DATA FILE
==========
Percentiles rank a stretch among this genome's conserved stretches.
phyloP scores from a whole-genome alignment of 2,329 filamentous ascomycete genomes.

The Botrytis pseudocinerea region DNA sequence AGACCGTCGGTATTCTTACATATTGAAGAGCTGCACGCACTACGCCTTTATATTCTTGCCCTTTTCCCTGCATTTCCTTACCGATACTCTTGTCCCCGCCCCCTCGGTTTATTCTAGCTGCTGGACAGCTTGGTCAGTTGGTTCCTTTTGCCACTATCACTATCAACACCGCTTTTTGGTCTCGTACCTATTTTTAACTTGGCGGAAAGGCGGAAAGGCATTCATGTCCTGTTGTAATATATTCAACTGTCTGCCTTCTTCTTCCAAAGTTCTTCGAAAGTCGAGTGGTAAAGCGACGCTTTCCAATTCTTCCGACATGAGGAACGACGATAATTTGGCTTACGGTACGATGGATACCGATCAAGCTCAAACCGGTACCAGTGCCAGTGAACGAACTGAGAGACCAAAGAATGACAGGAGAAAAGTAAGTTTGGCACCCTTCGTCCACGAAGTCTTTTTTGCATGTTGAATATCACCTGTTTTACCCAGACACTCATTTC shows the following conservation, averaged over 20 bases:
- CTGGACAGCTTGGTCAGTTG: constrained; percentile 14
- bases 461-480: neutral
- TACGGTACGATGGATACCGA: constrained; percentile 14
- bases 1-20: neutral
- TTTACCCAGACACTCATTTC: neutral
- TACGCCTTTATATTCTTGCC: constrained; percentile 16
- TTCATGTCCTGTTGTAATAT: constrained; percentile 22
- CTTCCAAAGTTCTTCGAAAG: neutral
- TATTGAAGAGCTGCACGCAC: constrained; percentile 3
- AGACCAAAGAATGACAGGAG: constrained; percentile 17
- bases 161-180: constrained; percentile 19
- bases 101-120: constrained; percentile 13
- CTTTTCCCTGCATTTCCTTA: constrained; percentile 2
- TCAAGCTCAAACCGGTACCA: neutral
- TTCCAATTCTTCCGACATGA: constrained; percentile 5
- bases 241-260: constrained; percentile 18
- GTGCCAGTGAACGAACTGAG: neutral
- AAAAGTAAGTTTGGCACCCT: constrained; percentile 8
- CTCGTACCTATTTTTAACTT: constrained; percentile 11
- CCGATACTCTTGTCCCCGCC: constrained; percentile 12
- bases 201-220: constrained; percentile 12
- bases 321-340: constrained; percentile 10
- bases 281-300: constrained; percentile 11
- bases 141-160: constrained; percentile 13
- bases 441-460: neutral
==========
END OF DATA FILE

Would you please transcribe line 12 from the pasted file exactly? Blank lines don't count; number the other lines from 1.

- TATTGAAGAGCTGCACGCAC: constrained; percentile 3